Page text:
that yield a large-scale overview of what happens in plant transformation
experiments come from the analysis of the collections of transformed
Arabidopsis lines that have been made as a means of tagging genes of
interest by T-DNA insertion. These studies become pertinent to the question
raised, since when researchers have done genetic studies of the mutant
phenotypes and the T-DNA marker gene(s), the two often segregate (which is
of course, by the way, unfortunately for gene tagging purposes).

From what Georges Pelletier says, who's in charge of the Versailles
collection of Arabidopsis T-DNA insertions (> 50 000 lines), in on
the order of 4/5 of
the mutants analyzed the mutation and T-DNA segregate. It should be noted
that these non-tagged mutations, which most often have not been sequenced,
would include not only ones with short segments of T-DNA (like Monsanto's
soybeans), but also also ones with point mutations or other insertions or
rearrangements that affect the mutated gene.

One of the reasons why it is reasonable to do a series of
back-crosses with non-transgenic plants for
transgenics that are intended for commercial release is to eliminate just
this sort of extraneous mutations, many of which may also be induced by in
vitro culture, which is nearly always necessary for plant transformation.

We will have to see the complete Monsanto results in order to know if the
additional inserted sequences they describe are genetically linked to the
genes of interest or not. In any case, it's necessary to situate these
questions in the context of genome plasticity; as the techniques improve,
it should be expected that more plasticity will be observed.

I hope this may be of some help.


Mark Tepfer

Mark Tepfer
Laboratoire de Biologie Cellulaire
78026 Versailles cedex

Subj: Greenpeace launches anti-GMO Web site
Date: Tue, 6 Jun 2000 8:54:58 PM Eastern Daylight Time
From: "Tracy Sayler"

Greenpeace launches anti-GMO Web site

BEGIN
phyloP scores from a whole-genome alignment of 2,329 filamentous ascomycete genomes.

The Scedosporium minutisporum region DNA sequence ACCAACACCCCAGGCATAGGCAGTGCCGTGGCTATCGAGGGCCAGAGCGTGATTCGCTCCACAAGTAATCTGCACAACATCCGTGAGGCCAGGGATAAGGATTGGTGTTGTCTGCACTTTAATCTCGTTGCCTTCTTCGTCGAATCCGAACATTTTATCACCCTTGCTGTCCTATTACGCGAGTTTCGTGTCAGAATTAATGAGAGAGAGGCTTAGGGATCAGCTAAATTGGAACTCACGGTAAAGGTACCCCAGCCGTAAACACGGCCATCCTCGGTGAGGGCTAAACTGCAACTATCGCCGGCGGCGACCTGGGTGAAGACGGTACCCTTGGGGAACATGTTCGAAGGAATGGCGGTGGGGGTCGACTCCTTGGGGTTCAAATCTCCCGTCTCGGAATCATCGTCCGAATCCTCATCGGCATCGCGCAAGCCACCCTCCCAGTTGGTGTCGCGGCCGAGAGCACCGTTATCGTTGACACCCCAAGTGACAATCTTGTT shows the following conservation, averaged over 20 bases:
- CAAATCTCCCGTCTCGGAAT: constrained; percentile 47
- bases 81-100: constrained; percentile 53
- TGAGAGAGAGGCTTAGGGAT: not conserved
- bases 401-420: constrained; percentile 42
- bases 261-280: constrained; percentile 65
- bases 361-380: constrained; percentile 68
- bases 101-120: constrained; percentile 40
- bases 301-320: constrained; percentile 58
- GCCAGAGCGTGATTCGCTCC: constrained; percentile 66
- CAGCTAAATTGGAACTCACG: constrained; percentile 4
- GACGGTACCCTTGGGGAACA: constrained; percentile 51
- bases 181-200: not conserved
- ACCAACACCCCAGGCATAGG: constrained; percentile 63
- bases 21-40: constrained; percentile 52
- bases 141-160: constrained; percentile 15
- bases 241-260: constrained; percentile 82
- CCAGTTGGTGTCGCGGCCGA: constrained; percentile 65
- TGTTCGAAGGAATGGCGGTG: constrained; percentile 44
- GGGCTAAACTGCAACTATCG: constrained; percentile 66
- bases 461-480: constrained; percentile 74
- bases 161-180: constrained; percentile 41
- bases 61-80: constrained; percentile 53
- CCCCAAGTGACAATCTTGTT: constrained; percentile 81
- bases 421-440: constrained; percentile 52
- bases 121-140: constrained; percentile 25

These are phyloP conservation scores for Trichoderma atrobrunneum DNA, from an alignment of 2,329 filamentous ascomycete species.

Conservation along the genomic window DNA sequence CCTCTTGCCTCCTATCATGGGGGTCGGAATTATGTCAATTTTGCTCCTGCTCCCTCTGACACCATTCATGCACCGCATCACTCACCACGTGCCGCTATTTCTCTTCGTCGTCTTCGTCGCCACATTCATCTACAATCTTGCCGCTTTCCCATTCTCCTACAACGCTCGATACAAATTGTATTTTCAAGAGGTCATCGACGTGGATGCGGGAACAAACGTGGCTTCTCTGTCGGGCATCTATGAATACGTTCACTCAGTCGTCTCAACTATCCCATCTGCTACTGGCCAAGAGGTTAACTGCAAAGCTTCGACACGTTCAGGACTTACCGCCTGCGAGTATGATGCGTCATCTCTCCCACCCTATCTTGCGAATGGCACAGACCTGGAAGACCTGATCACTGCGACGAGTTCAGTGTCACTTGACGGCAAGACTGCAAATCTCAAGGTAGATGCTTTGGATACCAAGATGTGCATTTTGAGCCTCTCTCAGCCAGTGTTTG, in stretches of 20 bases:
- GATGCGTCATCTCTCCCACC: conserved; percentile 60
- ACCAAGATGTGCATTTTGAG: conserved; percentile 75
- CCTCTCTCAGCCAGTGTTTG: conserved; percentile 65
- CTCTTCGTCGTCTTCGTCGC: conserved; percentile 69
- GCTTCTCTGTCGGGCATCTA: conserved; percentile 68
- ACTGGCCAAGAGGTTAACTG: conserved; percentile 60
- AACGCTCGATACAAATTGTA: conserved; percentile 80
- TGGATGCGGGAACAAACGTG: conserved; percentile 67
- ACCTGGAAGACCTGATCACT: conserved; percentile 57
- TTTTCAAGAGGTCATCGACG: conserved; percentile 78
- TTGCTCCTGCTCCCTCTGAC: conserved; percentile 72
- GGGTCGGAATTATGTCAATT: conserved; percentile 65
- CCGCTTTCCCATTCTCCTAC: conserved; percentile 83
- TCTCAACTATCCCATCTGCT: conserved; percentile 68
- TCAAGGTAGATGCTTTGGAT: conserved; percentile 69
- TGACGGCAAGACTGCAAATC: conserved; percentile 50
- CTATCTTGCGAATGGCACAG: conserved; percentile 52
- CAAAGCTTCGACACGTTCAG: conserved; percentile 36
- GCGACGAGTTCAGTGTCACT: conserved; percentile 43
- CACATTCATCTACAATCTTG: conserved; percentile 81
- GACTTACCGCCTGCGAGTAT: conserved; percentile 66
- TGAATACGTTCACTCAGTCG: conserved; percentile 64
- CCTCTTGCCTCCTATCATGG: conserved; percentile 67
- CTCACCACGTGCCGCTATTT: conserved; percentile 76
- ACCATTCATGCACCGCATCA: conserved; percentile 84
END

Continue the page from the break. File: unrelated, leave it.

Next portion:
by Julianne Johnston20

As part of their June newsletter, Greenpeace announced the launch of
their True Foods Web site, designed at providing warnings on the use of
genetically modified foods. Here's the alert from their e-mail

Greenpeace has launched a new True Food Web site:

The site is designed to help people get involved in the issue of
genetically modified food.20

Read the latest news about Greenpeace and GMOs, take online action for
True Food, send a FrankenTony postcard to a friend, download a True Food
Action Kit and more.

Around 10:00 on June 5, about 25 activists demanded True Food by
visiting a local grocery store in San Francisco. Carrying several cases
of organic, GMO-free cereals, the activists marched into a local Safeway
store and proceeded to take all boxes of Kellogg's cereal off the
shelves and replace them with an organic alternative. The activists
cordoned off Aisle 8 with biohazard tape and put up signs to demand
Kellogg's products be removed from the store altogether.

Greenpeace GMO expert Jim Thomas explained, "Kellogg's has promised its
consumers in Europe that they are safe from GMOs. Yet in the U.S., the
company has refused to eliminate genetically modified ingredients from
its products. This is a consumer safety issue."

In related GMO news, Greenpeace also issued this item:

Greenpeace Bites Back!

To help take back the planet from industrial polluters, expose the truth
about GMOs in our food, and raise awareness about the continuing need
for action the Greenpeace ship Arctic Sunrise will be touring the west
coast of the U.S. this summer.